While searching for prehistoric paintings in Karnataka I stumbled on Kutkankeri in a very informative prehistoric web-portal The Megalithic Portal. The prehistoric paintings posted by an Israeli explorer were amazing. My mind was made up to visit Kutkankeri. I made inquiries and confirmed the location on Google Maps and also with my friend Ranganath at Badami. Kutkankeri is about 7 kms from Badami on Guledgudda road.
September 15, 2012
Raju the cab driver, Malatesh and I started early. We reached Badami by 7-45. We were supposed to meet a retired ASI employee who had seen Kutkankeri paintings on duty with a well known archaeologist of Karnataka. I tried to contact him through my friend Ranganath but there was no response. Perhaps, Ranganth was in his class already. I decided to go ahead and find a guide. Before that we had a good breakfast- upit, the power food.
We found Kutkankeri easily. I took out the print outs of the paintings, showed them to people so that they are clear about intentions. Few of them did recognize the drawings but some how no one was interested in coming. I was wondering how to convince.. a pleasent surprise; a man did come forward to take us :) Fakirappa was our guide. Few elderly men and Fakirappa discussed and decided a route to cover all spots. However, he wanted to be back by 11 because of his job at a bank. I said fine, we'll make it quick. We took our bags and a water bottle. About half kilometer from the village square was our starting point.
We started with this head and neck stone formation. The climb was steep but the step like stones made the climb easy. Until now I had such formations only in pictures. It was a great feeling to be seeing one for real and touch it. This spot is called Shigipadi.
Amazing rock formation. The more I see it the more I feel it can rotate.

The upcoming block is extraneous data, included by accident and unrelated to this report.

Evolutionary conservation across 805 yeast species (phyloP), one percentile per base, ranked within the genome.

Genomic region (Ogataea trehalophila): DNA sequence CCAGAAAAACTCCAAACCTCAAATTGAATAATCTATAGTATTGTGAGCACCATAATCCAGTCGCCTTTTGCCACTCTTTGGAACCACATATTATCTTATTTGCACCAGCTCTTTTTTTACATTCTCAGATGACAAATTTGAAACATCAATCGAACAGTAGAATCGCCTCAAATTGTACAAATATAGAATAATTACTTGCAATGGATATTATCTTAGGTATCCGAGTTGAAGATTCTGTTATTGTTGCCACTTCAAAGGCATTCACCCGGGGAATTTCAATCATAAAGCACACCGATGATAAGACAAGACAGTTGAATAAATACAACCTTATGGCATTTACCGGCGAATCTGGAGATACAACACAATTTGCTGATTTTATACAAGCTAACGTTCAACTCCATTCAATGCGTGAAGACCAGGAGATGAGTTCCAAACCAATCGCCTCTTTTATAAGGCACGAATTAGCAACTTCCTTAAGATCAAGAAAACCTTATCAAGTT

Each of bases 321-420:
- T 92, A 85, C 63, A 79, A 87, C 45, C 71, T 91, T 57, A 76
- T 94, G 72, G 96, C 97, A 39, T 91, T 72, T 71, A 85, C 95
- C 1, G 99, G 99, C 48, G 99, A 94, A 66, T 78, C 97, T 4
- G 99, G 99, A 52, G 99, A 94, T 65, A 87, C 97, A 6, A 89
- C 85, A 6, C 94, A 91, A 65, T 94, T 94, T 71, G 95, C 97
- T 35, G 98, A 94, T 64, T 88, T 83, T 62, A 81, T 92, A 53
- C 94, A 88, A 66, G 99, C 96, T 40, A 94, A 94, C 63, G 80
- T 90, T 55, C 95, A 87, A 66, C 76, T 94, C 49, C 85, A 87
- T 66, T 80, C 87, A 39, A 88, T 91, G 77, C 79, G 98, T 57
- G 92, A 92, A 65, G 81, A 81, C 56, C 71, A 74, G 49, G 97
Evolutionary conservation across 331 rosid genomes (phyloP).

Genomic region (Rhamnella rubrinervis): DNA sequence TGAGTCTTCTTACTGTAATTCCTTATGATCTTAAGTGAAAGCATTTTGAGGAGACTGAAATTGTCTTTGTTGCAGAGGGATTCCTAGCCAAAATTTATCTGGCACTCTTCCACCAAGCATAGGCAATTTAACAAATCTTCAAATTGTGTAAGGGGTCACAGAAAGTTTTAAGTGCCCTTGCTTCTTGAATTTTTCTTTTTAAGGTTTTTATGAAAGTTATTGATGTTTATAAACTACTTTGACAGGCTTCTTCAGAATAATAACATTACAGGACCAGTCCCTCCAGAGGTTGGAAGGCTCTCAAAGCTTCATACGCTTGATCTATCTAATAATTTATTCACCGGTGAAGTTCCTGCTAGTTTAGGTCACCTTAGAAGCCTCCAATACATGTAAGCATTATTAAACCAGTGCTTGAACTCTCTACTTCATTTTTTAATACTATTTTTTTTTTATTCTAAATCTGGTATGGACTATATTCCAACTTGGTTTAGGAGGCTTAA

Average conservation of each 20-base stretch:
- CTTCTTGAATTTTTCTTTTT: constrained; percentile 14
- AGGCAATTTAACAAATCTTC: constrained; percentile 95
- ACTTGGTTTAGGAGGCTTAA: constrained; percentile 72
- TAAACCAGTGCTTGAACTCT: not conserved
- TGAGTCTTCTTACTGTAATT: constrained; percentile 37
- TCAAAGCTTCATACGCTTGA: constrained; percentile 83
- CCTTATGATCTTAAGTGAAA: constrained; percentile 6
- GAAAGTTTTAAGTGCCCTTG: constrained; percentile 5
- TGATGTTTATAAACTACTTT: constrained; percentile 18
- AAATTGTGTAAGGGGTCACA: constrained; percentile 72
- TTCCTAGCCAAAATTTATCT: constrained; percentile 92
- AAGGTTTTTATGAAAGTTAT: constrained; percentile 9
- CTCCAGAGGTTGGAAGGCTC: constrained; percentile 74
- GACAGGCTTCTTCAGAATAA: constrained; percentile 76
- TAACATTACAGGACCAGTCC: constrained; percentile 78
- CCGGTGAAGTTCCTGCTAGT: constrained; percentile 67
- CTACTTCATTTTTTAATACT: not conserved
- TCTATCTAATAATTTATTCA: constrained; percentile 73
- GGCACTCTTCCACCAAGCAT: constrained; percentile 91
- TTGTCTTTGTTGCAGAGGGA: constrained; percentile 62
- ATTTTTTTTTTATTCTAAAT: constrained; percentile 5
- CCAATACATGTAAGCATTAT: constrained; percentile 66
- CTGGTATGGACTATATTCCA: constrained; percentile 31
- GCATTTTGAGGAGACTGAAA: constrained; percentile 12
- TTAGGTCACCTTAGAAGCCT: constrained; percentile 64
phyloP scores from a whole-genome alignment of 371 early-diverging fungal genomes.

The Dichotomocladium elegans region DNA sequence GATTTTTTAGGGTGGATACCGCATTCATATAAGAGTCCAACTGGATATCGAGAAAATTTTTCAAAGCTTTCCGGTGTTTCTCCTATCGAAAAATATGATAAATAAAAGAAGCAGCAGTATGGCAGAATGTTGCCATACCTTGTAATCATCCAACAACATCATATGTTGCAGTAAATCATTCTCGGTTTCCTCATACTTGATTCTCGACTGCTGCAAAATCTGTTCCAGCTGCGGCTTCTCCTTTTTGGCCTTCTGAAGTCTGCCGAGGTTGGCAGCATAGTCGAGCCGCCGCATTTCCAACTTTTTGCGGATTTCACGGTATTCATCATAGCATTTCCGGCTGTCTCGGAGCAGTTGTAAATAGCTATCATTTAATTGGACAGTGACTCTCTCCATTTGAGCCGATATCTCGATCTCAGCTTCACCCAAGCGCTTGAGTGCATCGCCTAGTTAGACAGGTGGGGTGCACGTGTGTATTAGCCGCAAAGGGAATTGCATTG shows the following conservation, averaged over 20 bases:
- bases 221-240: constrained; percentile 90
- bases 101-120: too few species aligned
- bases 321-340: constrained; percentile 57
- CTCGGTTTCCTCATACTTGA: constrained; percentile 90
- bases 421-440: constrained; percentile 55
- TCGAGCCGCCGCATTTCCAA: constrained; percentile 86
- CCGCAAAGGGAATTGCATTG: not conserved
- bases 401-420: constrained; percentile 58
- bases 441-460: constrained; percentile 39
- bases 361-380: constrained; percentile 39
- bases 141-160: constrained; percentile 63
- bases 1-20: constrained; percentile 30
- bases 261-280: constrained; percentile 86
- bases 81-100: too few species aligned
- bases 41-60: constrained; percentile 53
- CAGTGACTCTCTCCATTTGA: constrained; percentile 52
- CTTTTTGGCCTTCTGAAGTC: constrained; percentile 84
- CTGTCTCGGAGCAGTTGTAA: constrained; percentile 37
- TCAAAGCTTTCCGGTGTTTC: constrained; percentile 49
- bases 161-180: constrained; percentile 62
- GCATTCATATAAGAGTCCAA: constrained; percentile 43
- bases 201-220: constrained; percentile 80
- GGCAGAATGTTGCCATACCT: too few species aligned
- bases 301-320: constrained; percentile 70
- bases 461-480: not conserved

After a 10 minute walk we reach Anipadi; the word can be split into Ani and Padi; the words translates to elephant and rock. That's Anipadi-
On Aniphadi are several prehistoric paintings, mostly in ocher. Overall I have no idea what the drawing means but within it a drawing of a striped animal which we thought as a tiger but realized our mistake; its a hyena. Later at home home, we learn that its correct name is Striped Indian Hyena. Back to the painting here, on the top right corner is a deer like animal.
We move to the other side of the rock. most paintings have faded or some places rain water stains have covered the paint. Here we can see three individual paintings, marked in circles.
I could not identify what this depicts.
A hyena, to be precise a striped Indian hyena.
Malatesh makes a video, to watch them visit this link- Anipadi paintings.
Now Fakirappa wanted to show us the hill in detail. He called his office and asked for leave. Back the summit, we explored these sandstone mounds similar to the ones seen near Badami.South fort. I remember seeing about 15 such mounds.
Notice the X-cut on the rock. Wonder how it got formed.
This article will continue in the following post - Kutkankeri, a prehistoric site - part 2.